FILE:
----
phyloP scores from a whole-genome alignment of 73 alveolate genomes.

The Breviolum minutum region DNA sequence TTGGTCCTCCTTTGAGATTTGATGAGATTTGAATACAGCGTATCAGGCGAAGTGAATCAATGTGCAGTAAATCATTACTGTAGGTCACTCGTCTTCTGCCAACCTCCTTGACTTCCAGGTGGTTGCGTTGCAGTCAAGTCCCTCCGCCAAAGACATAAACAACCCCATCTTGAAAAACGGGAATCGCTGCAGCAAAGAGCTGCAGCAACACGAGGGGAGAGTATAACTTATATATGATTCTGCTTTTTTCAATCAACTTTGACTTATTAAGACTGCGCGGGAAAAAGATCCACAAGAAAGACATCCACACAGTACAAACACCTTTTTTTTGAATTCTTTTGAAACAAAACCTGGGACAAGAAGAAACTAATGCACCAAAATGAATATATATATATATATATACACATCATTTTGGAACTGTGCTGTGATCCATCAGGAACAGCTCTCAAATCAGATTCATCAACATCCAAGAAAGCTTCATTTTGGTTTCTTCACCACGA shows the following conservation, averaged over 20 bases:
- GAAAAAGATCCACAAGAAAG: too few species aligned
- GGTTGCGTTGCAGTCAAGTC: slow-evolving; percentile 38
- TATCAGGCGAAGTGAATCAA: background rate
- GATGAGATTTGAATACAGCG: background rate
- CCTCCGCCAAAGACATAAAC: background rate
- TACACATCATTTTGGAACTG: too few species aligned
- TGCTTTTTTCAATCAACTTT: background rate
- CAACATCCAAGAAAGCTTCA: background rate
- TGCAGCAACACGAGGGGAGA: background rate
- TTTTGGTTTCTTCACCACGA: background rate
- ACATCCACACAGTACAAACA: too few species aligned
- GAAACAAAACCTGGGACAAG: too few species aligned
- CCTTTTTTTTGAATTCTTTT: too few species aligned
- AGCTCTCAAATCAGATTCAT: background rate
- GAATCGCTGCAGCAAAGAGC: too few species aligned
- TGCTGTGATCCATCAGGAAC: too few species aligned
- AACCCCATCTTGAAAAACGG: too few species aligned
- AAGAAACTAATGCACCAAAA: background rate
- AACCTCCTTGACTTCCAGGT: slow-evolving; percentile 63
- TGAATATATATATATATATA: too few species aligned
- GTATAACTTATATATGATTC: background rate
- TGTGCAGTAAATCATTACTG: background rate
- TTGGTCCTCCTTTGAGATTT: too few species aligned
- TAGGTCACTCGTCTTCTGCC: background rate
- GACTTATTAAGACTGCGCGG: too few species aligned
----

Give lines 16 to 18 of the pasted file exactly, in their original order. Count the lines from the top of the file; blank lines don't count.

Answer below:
- AGCTCTCAAATCAGATTCAT: background rate
- GAATCGCTGCAGCAAAGAGC: too few species aligned
- TGCTGTGATCCATCAGGAAC: too few species aligned